Some states were early adopters of disposable cups, like Kansas, who abolished the common cup in 1909. Dr. Crumbine deemed the abolishment of the common drinking cup as one of the most important acts accomplished by his department.
“With one-third of the deaths in Kansas every year caused by preventable diseases, all diseases which may be and are transmitted through common drinking cups, I regard the order of this department abolishing the public drink cup as one of the most important things the department has ever done.” (2)
By 1925 almost all states had enacted laws to end the use of a common cup. (3) In this newspaper article about insurance companies and disease, the message is clear: the way to stop the spread of some infectious diseases/illnesses is by enacting laws that focus on sanitary conditions. Insurance companies were looking ahead to sanitizing drinking glasses used in restaurants or recommending single use paper cups.
Today, we don’t give a second thought to drinking from disposable cups, bringing our own reusable containers, or buying bottled water – but the idea behind personal cups is one whose origin starts with the era of the “common cup.”
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Note on the header image: common cup and drinking bucket at the McCormick School Museum, Wichita, Kansas. Credit: Gena Philibert-Ortega.
(1) “Beware the Common Drinking Cup – Reform and the Assault on the Common Drinking Cup,” Disposable America ( https://disposableamerica.org/course-projects/a-wholesome-drink/section-iii-beware-the-common-drinking-cup-progressive-reform-and-the-assault-on-the-common-drinking-cup/: accessed 3 January 2022).
(2) “Kansas State Board of Health, Part 3, Subdue the Wilderness and the Savage Inhabitants,” State Library of Kansas (https://kslib.info/Blog.aspx?IID=844&ARC=1015: accessed 3 January 2022).
(3) There are still some instances of the use of a common cup after 1925 in public and religious practices.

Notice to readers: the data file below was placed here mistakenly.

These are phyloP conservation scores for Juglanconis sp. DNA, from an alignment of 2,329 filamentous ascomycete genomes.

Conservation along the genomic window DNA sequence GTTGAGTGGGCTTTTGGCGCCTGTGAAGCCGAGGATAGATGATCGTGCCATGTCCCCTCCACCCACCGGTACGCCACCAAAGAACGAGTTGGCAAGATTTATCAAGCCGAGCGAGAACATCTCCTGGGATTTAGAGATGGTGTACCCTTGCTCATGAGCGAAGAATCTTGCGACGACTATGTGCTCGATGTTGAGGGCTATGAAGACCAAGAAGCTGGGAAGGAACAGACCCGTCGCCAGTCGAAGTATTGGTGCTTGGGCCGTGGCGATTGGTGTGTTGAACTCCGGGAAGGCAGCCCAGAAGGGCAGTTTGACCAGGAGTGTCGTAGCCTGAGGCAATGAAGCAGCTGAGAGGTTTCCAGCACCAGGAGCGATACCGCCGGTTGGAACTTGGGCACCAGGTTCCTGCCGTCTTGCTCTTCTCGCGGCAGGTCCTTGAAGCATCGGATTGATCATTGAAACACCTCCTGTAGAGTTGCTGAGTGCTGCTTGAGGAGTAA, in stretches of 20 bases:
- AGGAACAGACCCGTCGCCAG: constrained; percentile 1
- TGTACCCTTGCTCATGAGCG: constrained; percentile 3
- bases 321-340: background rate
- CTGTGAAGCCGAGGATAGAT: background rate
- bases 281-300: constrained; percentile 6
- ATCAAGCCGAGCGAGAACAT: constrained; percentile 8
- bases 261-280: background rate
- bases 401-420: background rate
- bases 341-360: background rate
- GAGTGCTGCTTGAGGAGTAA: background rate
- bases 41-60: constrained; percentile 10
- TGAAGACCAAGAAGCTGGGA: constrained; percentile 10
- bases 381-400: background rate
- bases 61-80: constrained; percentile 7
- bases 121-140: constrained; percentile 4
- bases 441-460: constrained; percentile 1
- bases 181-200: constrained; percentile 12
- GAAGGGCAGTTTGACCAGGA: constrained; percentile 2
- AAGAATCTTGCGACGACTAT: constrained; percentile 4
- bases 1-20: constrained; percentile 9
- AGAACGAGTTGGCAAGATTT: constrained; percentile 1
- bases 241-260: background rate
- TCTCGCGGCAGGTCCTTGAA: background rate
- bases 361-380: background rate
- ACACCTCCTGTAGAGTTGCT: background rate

11 thoughts on “Our Ancestors and the ‘Common Cup’”
The object in the photo with the handle is called a dipper and was used in most homes and many public places such as the public well in towns. Some people used a gourd for a dipper, which is a dried melon-type plant in which the seeds have been removed and a hole cut in for dipping out water.
Yes, it was a dipper. It was referred to as “the common cup” along with actual drinking cups when we look at public health. Thanks, Betty Jean, for taking the time to comment!
Great story on the drinking cup!!
Thanks Janice! I appreciate it!
A similar article about the common communion cup used for the sacrament until the early 1900s would be interesting.
Good idea, thanks, Leslie!
I remember being allowed to crank the handle of a cistern to fill the water bucket kept on the enclosed back porch table with a dipper that the whole family drank from. The cistern water was really cool & tasted good — wonder what didn’t get filtered out as water came through a screen at the spout?
Good question, Marlyn. I’ve had other people talk about a common dipper used by a family. Obviously, that would spread germs, especially if a family member was sick, but I think sharing a dipper with a train full of strangers would be even more problematic.
Thanks for taking the time to comment.
During my 18-month Air Force assignment in Turkey (1969-70) I witnessed many times when people would purchase a drink of water or non-alcoholic beverage from a street vendor. The vendor usually carried a large vessel on his back containing the water. When a customer desired to purchase a drink he would tip the large vessel so that the water would pour into a glass or cup, hand it to the customer, and collect his fee. The glass or cup was attached to the large vessel by a rope or chain so he would not lose it. I never saw it washed!
Mike, a great example of how the common cup continued to be used in other countries. I read about one experience dating to the 1980s!
Thank you for sharing that.
In the 1950s my mother was treated for tuberculosis. Being a public health matter requiring a full investigation, it was determined that the common ladles she drank from in rural Alabama were the source.